Balkan Trafik Festival - A Symphony of Cultures in Brussels | WeBalkans | EU Projects in the Western Balkans

Balkan Trafik Festival - A Symphony of Cultures in Brussels


In the heart of Europe, Brussels has again played host to the vibrant Balkan Trafik Festival. This gathering is a celebration of Eastern European culture, supported by the European Union, which emphasises the importance of unity and diversity across the continent.

Now in its fourth year, the festival is a melting pot of musical talents. Balkan Trafik has become a cultural meeting point where the diverse threads of Balkan arts are woven into a rich tapestry. The festival is more than a celebration; it’s a significant expression of the European Union’s dedication to cultural diversity and unity. Supported by the EU, the festival highlights the role of Balkan heritage in the European cultural mosaic.

The festival was attended by Young European Ambassadors (YEAs) from the Western Balkans. This year they were also joined by YEAs from the East, namely Georgia, Moldova and Ukraine. Together they spoke with artists, reflecting questions important to audiences back home and in the EU. Their mission is not only to build bridges with the West, but also to raise awareness amongst their communities back home of what the EU values mean in practice.

“Balkan Trafik is more than a festival; it’s a bridge between the East and the heart of the European Union, celebrating the diversity and creative energy of the Balkans.”

Nicolas Wieërs, the creator of Balkan Trafik Festival

As Europe’s political landscape evolves, Wieërs sees the festival as a key platform for integration and understanding, a celebration that enriches Brussels and spotlights the cultural dynamism of the Balkan region.  

He first became aware of the Western Balkans’ situation in 2002, just after the war had ended when he dined at a small restaurant in his neighbourhood established by an Albanian Kosovar who had fled the war in his country. Through this émigré’s eyes, he learned much about what was happening in a part of Europe that previously had been hidden behind an iron wall. 

This man was a sort of ambassador, Wieërs realised. “I recognised that we need to get to know our neighbours better, now that the old Cold War walls are down,” he reflected. The basic idea was to expand the knowledge of our people about what is happening beyond our borders. It’s a traffic of culture, not of something negative. 

“Music breaks down borders, in part by sharing joy. We see our audiences, and we see how they bond through music. And that is the message we musicians need to bring in a world of conflict.” 


Elias Kazas, Amsterdam Klezmer Band

“And that is where our vision and that of the EU overlaps,” Wieërs added in a separate interview. “The support we receive from the EU is not just financial. It is moral. We are co-travellers.”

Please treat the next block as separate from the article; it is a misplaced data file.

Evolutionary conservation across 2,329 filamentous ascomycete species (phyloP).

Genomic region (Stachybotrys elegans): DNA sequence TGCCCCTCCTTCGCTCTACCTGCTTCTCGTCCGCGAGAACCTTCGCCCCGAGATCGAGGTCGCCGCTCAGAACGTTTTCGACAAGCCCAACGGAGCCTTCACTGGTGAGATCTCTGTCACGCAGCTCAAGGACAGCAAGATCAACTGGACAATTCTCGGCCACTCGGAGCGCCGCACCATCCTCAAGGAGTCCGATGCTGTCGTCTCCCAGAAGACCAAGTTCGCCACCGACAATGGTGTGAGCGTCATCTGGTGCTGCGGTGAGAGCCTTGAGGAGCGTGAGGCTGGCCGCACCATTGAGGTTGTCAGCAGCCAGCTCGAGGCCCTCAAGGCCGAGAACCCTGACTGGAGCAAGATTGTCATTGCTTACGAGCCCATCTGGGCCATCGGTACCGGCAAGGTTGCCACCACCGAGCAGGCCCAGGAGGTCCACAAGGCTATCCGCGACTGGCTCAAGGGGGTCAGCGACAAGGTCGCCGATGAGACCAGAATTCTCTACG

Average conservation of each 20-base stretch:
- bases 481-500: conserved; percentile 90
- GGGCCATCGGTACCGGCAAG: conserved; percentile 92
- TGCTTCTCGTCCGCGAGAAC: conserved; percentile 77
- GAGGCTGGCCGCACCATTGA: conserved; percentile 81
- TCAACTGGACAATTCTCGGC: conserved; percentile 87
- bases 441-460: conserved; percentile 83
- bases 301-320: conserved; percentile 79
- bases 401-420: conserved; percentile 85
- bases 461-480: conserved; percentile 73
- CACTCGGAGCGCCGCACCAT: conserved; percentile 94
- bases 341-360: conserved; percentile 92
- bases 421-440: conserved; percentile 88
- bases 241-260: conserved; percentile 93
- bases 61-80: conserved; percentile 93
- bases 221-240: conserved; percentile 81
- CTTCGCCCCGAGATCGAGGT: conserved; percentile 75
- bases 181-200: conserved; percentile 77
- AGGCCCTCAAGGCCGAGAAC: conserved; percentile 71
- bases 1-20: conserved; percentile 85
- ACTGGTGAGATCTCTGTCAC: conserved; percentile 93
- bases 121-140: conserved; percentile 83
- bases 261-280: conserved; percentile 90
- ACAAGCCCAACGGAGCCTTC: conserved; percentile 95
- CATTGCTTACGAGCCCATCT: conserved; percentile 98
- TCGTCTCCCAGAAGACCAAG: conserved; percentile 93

From 25-27 April 2024, the festival presented an array of eclectic acts. Stars like Manu Chao with their global influence resonated with the festival’s mission of multiculturalism and community. 

The festival inclusively represents not only Balkan states but also nations like Ukraine and Moldova, stressing the expanding scope of the European cultural and political landscape. The inclusion of these countries underscores the festival’s role in fostering European unity through cultural exchange. 

Kalush Orchestra, the Eurovision 2022 winners, showcased the youthful energy of Ukraine’s music scene. Their music—a blend of traditional Ukrainian elements with rap sounds and dynamic dance—demonstrates the festival’s innovative spirit. 

The Western Balkans were represented perhaps most vividly by Zarina. Her music, inspired by collaboration and a tapestry of traditions, draws listeners into the depths of Balkan soul, with songs from Turkey, Albania, North Macedonia, Bulgaria, and beyond. Her melodies, steeped in tradition, resonate with the contemporary spirit of the festival, offering a bridge between the historic and the modern. 

Joining Zarina in the line-up was the Greek ethnic-rock band Koza Mostra. Their energetic blend of genres captures the festival’s essence of innovation within tradition, turning every performance into a celebratory act of rebellion. 

The Balkan tradition is already making waves in Western Europe, as evidenced by the success of bands like the Barcelona Gipsy Balkan Orchestra, the Amsterdam Klezmer Band, and the Fabijan Balkan Brass Band. All three, based in Western Europe but proudly draw on various Eastern European musical heritages. 

But perhaps the most defining spirit of Balkan Trafik is seen when bands like Fabijan’s Balkan Brass Band descend from the stage to blend with the crowd. Here, music becomes a living entity, breathing the same air, sharing the same space, and embracing each audience member in a personal serenade. This isn’t just a performance; it’s an intimate exchange between artist and audience, a shared story told in the universal language of music. 

This is the essence of Balkan Trafik: a festival that reaches out, invites in, and celebrates the cultural heartbeats of the Balkans with open arms and dancing steps. It’s a cultural phenomenon where the music is not just heard; it’s felt—up close and personal. 

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